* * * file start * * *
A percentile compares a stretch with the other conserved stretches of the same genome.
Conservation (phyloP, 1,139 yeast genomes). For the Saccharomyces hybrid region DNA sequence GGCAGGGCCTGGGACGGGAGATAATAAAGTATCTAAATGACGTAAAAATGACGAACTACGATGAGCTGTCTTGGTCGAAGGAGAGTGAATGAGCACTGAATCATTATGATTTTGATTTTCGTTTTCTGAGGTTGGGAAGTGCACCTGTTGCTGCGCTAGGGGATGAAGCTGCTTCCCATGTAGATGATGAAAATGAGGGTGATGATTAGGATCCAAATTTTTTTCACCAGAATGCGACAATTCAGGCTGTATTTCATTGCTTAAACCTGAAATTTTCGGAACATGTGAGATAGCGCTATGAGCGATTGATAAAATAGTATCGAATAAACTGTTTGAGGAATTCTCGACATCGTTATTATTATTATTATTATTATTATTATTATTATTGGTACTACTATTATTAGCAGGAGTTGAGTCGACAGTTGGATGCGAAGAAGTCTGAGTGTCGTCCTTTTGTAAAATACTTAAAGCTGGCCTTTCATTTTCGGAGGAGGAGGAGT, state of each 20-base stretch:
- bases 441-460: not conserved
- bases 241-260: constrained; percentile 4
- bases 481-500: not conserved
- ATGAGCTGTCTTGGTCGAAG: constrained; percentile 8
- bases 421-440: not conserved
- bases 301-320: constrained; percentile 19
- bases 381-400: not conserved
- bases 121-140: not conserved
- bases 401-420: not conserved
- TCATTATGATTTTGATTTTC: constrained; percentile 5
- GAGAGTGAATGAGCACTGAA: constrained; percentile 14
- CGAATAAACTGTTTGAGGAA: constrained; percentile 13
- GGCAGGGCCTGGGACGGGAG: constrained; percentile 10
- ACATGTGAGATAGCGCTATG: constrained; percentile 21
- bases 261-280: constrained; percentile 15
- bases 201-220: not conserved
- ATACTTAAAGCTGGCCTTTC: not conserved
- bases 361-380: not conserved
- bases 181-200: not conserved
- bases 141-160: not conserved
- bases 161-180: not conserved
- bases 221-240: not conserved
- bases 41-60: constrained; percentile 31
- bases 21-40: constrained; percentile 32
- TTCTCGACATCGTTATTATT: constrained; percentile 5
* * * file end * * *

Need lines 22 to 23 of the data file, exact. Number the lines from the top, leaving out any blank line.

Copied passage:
- bases 141-160: not conserved
- bases 161-180: not conserved